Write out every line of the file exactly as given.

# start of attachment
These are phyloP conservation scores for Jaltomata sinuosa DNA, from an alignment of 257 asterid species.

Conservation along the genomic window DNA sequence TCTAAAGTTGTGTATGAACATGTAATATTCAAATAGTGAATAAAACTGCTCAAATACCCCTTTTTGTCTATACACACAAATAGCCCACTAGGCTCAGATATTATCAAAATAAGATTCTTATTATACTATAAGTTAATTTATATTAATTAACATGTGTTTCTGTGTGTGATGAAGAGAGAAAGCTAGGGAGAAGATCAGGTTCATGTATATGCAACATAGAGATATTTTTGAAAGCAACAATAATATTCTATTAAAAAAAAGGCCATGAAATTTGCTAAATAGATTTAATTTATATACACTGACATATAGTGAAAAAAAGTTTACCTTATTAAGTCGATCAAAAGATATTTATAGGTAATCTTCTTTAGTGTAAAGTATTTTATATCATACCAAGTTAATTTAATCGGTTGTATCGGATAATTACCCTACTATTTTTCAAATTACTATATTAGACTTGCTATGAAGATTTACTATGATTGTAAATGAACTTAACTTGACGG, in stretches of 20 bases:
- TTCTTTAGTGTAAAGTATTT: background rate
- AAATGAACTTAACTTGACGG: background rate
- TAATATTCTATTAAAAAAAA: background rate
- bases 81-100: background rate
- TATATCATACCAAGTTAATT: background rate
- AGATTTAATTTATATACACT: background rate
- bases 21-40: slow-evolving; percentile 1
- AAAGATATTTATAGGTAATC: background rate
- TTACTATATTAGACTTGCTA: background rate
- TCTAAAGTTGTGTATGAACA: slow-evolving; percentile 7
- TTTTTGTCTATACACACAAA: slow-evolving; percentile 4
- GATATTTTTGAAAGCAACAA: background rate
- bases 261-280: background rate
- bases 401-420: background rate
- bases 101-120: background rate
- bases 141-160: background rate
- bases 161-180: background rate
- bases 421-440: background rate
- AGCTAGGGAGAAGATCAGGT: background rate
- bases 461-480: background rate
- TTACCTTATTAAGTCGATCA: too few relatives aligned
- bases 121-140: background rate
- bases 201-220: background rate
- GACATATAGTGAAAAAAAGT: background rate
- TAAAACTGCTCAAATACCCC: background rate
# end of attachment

These are phyloP conservation scores for Jaltomata sinuosa DNA, from an alignment of 257 asterid species.

Conservation along the genomic window DNA sequence TCTAAAGTTGTGTATGAACATGTAATATTCAAATAGTGAATAAAACTGCTCAAATACCCCTTTTTGTCTATACACACAAATAGCCCACTAGGCTCAGATATTATCAAAATAAGATTCTTATTATACTATAAGTTAATTTATATTAATTAACATGTGTTTCTGTGTGTGATGAAGAGAGAAAGCTAGGGAGAAGATCAGGTTCATGTATATGCAACATAGAGATATTTTTGAAAGCAACAATAATATTCTATTAAAAAAAAGGCCATGAAATTTGCTAAATAGATTTAATTTATATACACTGACATATAGTGAAAAAAAGTTTACCTTATTAAGTCGATCAAAAGATATTTATAGGTAATCTTCTTTAGTGTAAAGTATTTTATATCATACCAAGTTAATTTAATCGGTTGTATCGGATAATTACCCTACTATTTTTCAAATTACTATATTAGACTTGCTATGAAGATTTACTATGATTGTAAATGAACTTAACTTGACGG, in stretches of 20 bases:
- TTCTTTAGTGTAAAGTATTT: background rate
- AAATGAACTTAACTTGACGG: background rate
- TAATATTCTATTAAAAAAAA: background rate
- bases 81-100: background rate
- TATATCATACCAAGTTAATT: background rate
- AGATTTAATTTATATACACT: background rate
- bases 21-40: slow-evolving; percentile 1
- AAAGATATTTATAGGTAATC: background rate
- TTACTATATTAGACTTGCTA: background rate
- TCTAAAGTTGTGTATGAACA: slow-evolving; percentile 7
- TTTTTGTCTATACACACAAA: slow-evolving; percentile 4
- GATATTTTTGAAAGCAACAA: background rate
- bases 261-280: background rate
- bases 401-420: background rate
- bases 101-120: background rate
- bases 141-160: background rate
- bases 161-180: background rate
- bases 421-440: background rate
- AGCTAGGGAGAAGATCAGGT: background rate
- bases 461-480: background rate
- TTACCTTATTAAGTCGATCA: too few relatives aligned
- bases 121-140: background rate
- bases 201-220: background rate
- GACATATAGTGAAAAAAAGT: background rate
- TAAAACTGCTCAAATACCCC: background rate